Multiscale/Multiphysics simulations for multiphase gas-solids flow reactors
Oak Ridge National Laboratory, Computer Science and Mathematics Division
Thursday, July 23, 2009 10:00am
Ben Bandy Conference Center
Center for Applied Energy Research
Gas-solids chemically reacting flows are omnipresent in many multiphase flow reactors in various industries like Chemical, Fossil and Nuclear. The challenging aspect of modeling these reacting flows are the wide range of both temporal and spatial scales encountered in these systems. The time scales vary from pico-seconds for the atomistic scale processes to the thousands of seconds for the device scale operations. The spatial scales vary from nano-meters at the atomistic scale to several meters at the device scale. The challenge is to accurately account and bridge (as seamlessly as possible) the length and time scales involved in the problem and the multiphysics phenomena operating at various scales. First, the problem is introduced using biomass gasifier/pyrolyser and nuclear fuel coater with sample results as examples and provide an overview of the various models currently used at the different scales.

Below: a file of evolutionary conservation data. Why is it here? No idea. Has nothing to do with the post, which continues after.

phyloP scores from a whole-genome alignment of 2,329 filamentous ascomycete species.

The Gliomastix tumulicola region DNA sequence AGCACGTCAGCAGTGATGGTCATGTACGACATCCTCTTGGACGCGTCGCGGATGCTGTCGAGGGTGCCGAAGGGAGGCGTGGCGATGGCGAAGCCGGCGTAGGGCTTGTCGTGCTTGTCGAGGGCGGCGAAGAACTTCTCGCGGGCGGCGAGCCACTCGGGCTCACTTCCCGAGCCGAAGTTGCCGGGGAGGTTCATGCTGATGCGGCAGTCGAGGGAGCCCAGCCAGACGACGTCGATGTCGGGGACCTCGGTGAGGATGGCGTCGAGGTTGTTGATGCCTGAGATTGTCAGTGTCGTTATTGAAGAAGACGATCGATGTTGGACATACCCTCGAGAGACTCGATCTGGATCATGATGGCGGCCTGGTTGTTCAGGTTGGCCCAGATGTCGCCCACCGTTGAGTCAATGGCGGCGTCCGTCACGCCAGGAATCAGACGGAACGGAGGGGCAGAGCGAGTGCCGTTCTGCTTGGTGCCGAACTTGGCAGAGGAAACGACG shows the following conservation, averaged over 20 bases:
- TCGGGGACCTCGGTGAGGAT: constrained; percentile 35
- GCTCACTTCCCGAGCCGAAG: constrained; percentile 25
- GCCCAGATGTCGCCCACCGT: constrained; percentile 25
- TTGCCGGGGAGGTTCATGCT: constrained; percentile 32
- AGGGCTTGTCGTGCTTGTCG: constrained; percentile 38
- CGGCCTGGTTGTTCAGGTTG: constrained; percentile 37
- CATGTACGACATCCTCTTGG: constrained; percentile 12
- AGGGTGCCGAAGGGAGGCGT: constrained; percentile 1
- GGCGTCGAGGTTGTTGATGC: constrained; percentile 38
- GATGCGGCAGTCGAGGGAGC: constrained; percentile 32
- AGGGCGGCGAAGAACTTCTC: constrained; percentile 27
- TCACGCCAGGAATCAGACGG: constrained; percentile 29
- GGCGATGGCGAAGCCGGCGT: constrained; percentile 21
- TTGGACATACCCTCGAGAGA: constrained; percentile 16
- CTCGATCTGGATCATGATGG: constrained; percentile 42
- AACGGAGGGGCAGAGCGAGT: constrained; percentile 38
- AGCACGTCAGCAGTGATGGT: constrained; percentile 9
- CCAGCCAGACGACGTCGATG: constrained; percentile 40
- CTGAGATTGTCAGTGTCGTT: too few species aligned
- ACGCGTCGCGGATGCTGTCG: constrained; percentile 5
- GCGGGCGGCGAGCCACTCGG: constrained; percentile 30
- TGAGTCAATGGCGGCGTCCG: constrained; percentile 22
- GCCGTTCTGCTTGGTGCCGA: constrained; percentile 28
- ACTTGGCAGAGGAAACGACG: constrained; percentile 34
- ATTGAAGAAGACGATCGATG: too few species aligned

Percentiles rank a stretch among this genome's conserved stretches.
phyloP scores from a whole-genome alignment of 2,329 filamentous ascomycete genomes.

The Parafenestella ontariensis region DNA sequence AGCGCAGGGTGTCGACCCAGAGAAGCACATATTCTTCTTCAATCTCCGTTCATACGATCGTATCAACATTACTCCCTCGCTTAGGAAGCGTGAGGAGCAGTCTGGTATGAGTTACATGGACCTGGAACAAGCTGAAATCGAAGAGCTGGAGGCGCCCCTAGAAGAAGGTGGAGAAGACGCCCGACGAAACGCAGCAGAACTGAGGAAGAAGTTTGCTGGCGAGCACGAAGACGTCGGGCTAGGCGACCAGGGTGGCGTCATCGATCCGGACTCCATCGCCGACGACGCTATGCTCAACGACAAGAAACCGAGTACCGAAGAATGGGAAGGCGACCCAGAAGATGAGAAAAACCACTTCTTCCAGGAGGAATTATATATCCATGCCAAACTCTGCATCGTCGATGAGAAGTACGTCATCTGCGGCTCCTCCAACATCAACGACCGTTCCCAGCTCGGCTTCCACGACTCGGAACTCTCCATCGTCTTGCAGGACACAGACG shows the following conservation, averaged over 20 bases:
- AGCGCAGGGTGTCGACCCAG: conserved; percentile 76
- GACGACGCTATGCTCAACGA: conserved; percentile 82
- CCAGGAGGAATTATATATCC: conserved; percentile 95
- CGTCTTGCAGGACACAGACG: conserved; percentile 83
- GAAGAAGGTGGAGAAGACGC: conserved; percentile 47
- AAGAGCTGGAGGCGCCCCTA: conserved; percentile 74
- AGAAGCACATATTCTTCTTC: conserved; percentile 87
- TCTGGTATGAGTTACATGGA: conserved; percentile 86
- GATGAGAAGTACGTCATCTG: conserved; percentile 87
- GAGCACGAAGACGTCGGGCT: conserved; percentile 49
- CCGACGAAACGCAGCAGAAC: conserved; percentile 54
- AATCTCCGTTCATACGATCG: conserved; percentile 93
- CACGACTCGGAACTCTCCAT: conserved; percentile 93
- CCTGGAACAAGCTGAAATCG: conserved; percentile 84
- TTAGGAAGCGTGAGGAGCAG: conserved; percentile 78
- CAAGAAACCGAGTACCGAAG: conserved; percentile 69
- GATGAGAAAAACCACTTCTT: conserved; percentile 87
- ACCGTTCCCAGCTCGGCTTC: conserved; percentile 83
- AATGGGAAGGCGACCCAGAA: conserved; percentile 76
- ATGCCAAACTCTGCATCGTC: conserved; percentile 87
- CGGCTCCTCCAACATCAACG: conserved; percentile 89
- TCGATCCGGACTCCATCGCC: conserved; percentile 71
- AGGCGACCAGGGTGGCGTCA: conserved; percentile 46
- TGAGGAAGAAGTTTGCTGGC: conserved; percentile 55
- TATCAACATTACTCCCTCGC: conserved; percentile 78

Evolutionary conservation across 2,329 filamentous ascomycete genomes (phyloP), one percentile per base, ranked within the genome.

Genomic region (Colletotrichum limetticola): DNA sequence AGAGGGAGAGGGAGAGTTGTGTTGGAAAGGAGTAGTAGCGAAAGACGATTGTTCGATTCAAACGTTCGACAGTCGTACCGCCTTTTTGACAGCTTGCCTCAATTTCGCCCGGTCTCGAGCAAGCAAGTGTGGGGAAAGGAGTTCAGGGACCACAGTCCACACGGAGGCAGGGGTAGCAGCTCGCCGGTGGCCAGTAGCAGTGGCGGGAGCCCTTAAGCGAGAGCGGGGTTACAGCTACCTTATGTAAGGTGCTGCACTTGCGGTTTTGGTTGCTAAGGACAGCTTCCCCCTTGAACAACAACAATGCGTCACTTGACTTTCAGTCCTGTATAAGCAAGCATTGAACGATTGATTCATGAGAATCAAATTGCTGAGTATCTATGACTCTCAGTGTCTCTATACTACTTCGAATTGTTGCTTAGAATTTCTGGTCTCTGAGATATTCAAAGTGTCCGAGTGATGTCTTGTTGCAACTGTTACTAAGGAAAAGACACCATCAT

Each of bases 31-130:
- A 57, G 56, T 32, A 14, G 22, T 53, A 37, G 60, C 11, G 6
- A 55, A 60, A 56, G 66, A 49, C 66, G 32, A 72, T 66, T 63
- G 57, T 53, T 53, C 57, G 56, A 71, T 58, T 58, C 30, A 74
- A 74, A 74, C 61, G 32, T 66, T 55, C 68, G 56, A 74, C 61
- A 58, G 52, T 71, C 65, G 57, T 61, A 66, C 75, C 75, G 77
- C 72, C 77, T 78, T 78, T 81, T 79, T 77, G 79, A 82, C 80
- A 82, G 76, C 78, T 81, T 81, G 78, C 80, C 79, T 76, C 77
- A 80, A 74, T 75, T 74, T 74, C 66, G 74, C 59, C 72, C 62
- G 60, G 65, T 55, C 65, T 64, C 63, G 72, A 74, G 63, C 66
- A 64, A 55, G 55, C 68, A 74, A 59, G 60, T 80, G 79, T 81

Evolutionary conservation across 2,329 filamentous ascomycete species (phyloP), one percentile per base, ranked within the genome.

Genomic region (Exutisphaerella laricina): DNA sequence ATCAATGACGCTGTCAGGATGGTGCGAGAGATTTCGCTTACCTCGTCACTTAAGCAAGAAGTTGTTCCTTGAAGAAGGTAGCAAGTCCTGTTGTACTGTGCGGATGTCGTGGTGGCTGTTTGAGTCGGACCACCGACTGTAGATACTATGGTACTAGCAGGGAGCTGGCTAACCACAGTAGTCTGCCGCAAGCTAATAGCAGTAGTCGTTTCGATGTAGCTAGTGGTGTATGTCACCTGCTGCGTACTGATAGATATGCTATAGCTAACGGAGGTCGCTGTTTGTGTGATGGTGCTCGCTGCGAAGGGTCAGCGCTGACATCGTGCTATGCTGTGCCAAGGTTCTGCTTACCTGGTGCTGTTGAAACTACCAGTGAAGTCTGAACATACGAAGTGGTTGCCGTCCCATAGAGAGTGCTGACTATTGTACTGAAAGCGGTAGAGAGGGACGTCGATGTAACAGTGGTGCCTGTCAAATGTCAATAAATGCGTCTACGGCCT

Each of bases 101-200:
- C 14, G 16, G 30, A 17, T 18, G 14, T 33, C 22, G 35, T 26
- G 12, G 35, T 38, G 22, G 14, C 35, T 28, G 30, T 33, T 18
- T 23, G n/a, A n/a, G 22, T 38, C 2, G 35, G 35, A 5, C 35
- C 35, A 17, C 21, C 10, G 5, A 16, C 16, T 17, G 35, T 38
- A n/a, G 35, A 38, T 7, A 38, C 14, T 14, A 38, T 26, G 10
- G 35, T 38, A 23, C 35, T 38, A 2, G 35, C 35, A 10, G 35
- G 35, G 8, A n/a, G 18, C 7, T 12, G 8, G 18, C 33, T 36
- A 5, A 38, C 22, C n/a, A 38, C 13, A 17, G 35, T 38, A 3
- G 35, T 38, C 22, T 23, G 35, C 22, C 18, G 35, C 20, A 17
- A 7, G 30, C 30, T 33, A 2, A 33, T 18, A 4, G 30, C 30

The ongoing development of a multiphysics and multiscale mathematics framework for coupling various modeling methods over a range of scales will be presented. The development of a general wavelet-based multiscale methodology called compound wavelet matrix (CWM) for bridging spatial and temporal scales will be reported. Finally, the steps needed to generalize the current methodology for arbitrary heterogeneous chemically reacting flows or other applications involving multiscale/multiphysics coupling will be elucidated. Particular focus will be on detailing the challenges and opportunities of employing these models on massively parallel computers and how integration of HPC with complex predictive models can lead to rapid deployment of clean energy solutions based on multiphase flow reactors to the market place.